You can play in the app with Hats, anti-Hats, Turtles and anti-Turtles, color them differently, and using the SAT solver to create interesting patterns.

# 7. The spectre

Here is where things get a little bit more involved, the Hat, or the Turtle by themselves do not tile the whole plane. you also need the anti-Hat or the anti-Turtle. Some people felt that that is not really a solution to the einstein problem.

The authors of the Hat realized in a subsequent paper that one member of the family, the `Tile(1, 1)`

does tile the whole plane in an aperiodic way without the need of an `anti-Tile(1, 1)`

. The tile, and its variations were christened the Spectre (technically they call it Tile(1, 1) and call Spectres some variations of it, for us Tile(1, 1) will be the Spectre.):

The Spectre, however, does not share the nice properties of its siblings the Hat and the Turtle:

- It does not live in an hexagonal grid
- It is not made out of kites (It is actually not a polyform)

We can’t really apply a SAT solver directly to this tile. The great insight of the exceptional team is Theorem 3.1 in the paper:

**Theorem 3.1.** (David Smith, Joseph Samuel Myers, Craig S. Kaplan and Chaim Goodman-Strauss)

```
There is a bijection between combinatorially equivalent tilings by Tile(1, 1) and
by the set {hat, turtle}, such that a Tile(1, 1) tiling has a translation as a symmetry if and only
if the corresponding hat-turtle tiling has a corresponding translation, and the Tile(1, 1) tiling
includes a reflected tile if and only if the hat-turtle tiling does.
```

If you are not mathematically oriented don’t run just yet. This is a fairly easy to understand statement once we distill it into common English. If I start with a Hat and change the length of it’s sides until they are all the same I will get the Spectre. The inverse transformation, that is starting with the Tile(1, 1) you can change the length of some of the sides and get either a Hat, an anti-Hat, a Turtle or an anti-Turtle. That’s all that theorem is saying. The only tricky bit is to know what sides to change. Note that the tiles have edges that are parallel in pairs. The team called some even and some odd depending on the initial rotation of the spectre, then change the even and odd lengths differently.

(from “A chiral aperiodic monotile”)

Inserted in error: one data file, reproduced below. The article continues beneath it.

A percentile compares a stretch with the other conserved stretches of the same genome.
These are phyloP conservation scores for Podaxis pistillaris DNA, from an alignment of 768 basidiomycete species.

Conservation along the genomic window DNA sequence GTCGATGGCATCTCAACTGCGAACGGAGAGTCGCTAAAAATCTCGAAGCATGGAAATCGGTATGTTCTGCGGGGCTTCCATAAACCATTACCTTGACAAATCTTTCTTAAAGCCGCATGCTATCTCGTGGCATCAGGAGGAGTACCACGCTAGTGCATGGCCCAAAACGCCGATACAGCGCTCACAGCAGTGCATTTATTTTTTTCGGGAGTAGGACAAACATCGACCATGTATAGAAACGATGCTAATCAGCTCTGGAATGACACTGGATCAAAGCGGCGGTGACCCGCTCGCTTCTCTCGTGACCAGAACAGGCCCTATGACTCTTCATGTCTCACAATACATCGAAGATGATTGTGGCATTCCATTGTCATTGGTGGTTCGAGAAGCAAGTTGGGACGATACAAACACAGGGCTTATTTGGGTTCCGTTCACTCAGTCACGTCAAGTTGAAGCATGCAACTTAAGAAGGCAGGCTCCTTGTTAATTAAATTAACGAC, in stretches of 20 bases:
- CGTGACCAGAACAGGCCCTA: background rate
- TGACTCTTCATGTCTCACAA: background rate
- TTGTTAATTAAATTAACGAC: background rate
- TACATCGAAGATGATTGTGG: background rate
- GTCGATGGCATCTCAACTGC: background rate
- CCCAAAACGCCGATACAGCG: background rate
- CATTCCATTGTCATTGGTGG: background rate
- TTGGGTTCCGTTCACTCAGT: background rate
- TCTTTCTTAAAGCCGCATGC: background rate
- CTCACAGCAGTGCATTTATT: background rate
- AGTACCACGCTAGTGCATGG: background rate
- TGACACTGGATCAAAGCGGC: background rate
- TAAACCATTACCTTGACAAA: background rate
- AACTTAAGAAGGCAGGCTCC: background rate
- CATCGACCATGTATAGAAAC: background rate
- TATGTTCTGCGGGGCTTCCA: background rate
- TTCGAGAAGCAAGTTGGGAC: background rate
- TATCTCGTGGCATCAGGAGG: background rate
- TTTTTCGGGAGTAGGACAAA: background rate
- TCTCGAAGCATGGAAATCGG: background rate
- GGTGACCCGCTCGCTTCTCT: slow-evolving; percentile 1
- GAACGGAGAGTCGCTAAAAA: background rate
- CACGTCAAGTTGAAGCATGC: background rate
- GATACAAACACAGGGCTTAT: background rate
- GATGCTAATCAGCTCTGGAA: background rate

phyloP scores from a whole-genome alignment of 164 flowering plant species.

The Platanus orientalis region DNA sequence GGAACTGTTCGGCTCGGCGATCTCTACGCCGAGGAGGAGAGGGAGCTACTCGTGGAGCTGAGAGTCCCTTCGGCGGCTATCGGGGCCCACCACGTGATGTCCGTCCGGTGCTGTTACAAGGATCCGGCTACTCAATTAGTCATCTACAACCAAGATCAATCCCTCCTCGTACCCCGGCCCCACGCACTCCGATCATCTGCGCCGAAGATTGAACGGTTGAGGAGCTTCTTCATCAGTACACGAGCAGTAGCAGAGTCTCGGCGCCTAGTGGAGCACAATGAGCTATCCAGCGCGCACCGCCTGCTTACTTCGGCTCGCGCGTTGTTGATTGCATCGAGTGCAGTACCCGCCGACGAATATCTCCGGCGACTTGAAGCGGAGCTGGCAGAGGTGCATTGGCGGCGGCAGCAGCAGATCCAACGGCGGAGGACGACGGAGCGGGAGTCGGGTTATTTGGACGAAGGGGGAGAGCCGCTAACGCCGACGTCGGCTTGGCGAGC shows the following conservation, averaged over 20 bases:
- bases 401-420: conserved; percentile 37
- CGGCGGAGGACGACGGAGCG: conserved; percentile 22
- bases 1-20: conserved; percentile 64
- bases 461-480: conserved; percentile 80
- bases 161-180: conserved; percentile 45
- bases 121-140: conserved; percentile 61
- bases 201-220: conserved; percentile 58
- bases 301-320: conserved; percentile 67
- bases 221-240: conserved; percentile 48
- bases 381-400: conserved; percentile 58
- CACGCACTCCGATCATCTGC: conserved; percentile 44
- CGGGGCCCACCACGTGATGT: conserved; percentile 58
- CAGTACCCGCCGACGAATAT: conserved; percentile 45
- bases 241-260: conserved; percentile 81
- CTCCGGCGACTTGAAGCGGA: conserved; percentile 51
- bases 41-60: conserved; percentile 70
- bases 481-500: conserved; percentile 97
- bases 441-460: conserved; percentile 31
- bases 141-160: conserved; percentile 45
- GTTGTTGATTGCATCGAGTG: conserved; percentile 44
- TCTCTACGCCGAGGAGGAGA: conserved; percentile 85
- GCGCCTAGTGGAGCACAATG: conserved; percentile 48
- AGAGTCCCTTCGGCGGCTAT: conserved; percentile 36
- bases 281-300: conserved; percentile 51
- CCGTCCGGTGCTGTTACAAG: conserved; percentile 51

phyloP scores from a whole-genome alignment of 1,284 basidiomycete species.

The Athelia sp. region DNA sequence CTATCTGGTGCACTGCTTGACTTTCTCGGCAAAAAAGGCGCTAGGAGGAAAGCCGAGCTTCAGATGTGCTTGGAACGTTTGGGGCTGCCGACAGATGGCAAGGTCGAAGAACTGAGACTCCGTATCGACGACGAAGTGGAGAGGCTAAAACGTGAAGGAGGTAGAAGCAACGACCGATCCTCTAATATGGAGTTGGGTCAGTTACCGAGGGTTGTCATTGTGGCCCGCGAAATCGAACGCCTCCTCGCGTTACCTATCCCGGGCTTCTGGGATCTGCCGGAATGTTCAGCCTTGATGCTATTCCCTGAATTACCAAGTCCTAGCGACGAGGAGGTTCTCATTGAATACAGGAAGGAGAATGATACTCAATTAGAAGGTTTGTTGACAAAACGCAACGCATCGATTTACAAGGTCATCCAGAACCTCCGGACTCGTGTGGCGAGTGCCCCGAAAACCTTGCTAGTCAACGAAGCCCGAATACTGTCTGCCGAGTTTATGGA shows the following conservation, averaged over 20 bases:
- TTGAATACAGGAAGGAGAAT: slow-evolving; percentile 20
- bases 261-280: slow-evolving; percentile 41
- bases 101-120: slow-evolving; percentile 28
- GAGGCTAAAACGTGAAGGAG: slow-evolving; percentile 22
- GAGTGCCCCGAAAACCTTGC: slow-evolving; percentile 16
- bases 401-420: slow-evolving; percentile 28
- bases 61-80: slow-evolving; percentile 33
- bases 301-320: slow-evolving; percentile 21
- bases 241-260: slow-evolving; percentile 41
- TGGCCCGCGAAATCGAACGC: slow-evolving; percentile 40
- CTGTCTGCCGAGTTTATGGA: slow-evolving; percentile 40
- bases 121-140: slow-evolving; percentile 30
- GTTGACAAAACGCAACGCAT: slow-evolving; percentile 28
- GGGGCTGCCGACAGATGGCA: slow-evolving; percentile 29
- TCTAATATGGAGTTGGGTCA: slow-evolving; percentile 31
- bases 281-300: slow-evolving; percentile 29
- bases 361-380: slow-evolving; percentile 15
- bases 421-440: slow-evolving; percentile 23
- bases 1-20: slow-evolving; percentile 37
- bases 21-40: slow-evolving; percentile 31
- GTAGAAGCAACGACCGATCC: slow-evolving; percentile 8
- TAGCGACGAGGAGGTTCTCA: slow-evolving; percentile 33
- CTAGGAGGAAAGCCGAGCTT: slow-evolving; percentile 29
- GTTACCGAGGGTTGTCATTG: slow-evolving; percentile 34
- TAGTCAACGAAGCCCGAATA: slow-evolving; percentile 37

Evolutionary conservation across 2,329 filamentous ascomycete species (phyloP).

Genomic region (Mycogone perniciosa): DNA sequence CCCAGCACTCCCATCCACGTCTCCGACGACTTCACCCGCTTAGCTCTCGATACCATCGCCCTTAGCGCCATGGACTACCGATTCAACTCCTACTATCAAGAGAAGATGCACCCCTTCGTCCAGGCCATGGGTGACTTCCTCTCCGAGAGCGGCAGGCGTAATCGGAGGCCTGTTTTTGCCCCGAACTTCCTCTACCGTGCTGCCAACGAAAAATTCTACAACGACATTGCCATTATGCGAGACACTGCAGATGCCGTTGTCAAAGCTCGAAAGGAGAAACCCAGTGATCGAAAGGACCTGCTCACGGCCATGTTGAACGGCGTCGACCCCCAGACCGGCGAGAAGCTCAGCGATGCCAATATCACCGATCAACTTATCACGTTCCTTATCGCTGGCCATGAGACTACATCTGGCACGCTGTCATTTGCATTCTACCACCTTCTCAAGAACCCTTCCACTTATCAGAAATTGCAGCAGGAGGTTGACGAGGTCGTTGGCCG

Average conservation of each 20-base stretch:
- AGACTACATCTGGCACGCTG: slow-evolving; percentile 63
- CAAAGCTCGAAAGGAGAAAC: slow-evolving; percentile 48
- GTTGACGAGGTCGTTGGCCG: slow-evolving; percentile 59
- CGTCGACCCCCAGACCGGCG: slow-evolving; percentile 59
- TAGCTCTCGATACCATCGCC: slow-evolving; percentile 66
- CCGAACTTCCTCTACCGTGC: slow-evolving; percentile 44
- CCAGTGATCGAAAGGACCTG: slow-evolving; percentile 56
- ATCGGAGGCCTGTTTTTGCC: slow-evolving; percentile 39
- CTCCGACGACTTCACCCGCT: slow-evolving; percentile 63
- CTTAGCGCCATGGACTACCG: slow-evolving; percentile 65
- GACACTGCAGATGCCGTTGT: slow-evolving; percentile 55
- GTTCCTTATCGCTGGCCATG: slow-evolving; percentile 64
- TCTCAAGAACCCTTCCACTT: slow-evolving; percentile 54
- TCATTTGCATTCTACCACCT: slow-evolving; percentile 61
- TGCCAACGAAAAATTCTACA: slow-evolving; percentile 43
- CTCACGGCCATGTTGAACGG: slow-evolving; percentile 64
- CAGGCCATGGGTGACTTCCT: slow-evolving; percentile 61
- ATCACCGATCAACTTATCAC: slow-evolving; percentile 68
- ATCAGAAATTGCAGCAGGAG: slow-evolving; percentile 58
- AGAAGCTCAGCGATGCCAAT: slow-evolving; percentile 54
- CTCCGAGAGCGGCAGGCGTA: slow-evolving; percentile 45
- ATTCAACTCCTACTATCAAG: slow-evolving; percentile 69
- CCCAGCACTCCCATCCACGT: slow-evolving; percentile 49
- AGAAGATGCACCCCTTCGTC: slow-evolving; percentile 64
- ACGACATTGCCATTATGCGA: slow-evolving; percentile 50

There is not better way to see that than through direct manipulation on the app

If you start with a tessellation of Hats and Turtles alone (no anti-Hats and no anti-Turtles) and you change the side of the edges to be the same you will end up with only Spectres (and no anti-Spectres!). That’s the Einstein, that is the monotile. They got it!

They went even a little bit further. It turns out that the Spectre and the anti-Spectre also tile the plane but they can do it in a periodic way. Although I won’t go into the details here, modifying the shape of the sides in a symmetrical way will get you shapes that tile the plane only in non periodic ways and you can’t use the anti-Shape.

# 8. Using the Hats app

You might be using the app either to follow along the blog post and understand little bits amd pieces here and there.

The app is composed of a toolbar with some minimal options, the full canvas and a status bar with some info on what is selected

## Adding tiles manually

You can add as many tiles manually as you want. If you have a keyboard, click ‘A’ to add a new tile, ‘Space’ to cycle through the different types of tiles (Hats, anti-Hats, Turtles and anti-Turtles), ‘R’ to rotate a shape. You can click on ‘Help’ to get this and further instructions. There are also ‘On Screen Controls’ if you don’t have a keyboard.

Adding tiles manually is a fun way to try to tile the plane by yourself.

## Tiles menu

In the *tiles* menu you can select what tiles to use and pick different colors for different orientations of each tile.

## Grid menu

Here you can choose the number of columns in the grid, and wether or not to show the subjacent hexagon grid.

## Solver menu

Once you are happy with a pattern that you have build manually you can use the SAT solver to fill the rest of the available area. If you check “Randomize” the order of the clauses will be randomized before sending them to the solver (As far as I now there is not an option for randomized solutions in this particular solver)

Modern laptops or even phones can solve in a few seconds problems with ~35 columns and two different tiles. A good laptop can solve problems with ~75 columns and the four tiles in an hour or so. This amounts to 5.5 million clauses!

You can use the app to test if a particular pattern can appear in the full tilling. For instance can four Hats:

appear in a full tiling of the plane. The answer is no :)

## Spectres

To draw the spectres and other members in the family `Tile(a , b)`

. Go to the “Spectres” menu and click the checkbox “Draw Spectres”. Remember that spectres and other elements in `Title(a, b)`

family do not belong in a grid so there is no straightforward way to draw them. We use a recursive algorithm:

- Start drawing one tile.
- If at a particular vertex there are other tiles, draw them first
- Continue until you are done.

That will draw a connected component. If you have several disjoint tiles the algorithm will only draw one. Also if the tiles are in a wrong position the algorithm will produce weird results:

But if you do everything alright you should find a nice tiling with tiles of your chosen family.

Note that in general you will have up to 4 different kinds of tiles for each tilling. But when you choose spectres you will have only two (the `Tile(1, 1)`

and the `anti-Tile(1, 1)`

), This is because both the Hat and the Turtle transform into the spectre. If you start tilling with Hats and Turtles (no ani-Hats and no anti-Turtles):

and you transform them to Spectres you will end up with:

Note that in this last image, all tiles are the same but with different orientations, there are no mirror images, and the tiling is aperiodic.

# 9. References

Original sources: An aperiodic monotile A chiral aperiodic monotile

Applications:

Craig Kaplan: patches of hats H7/H8 substitution rules GitHub

SAT Solver online: cryptominisat GitHub

Craig S. Kaplan uses this solver (Heesch Numbers of Unmarked Polyforms): blog post paper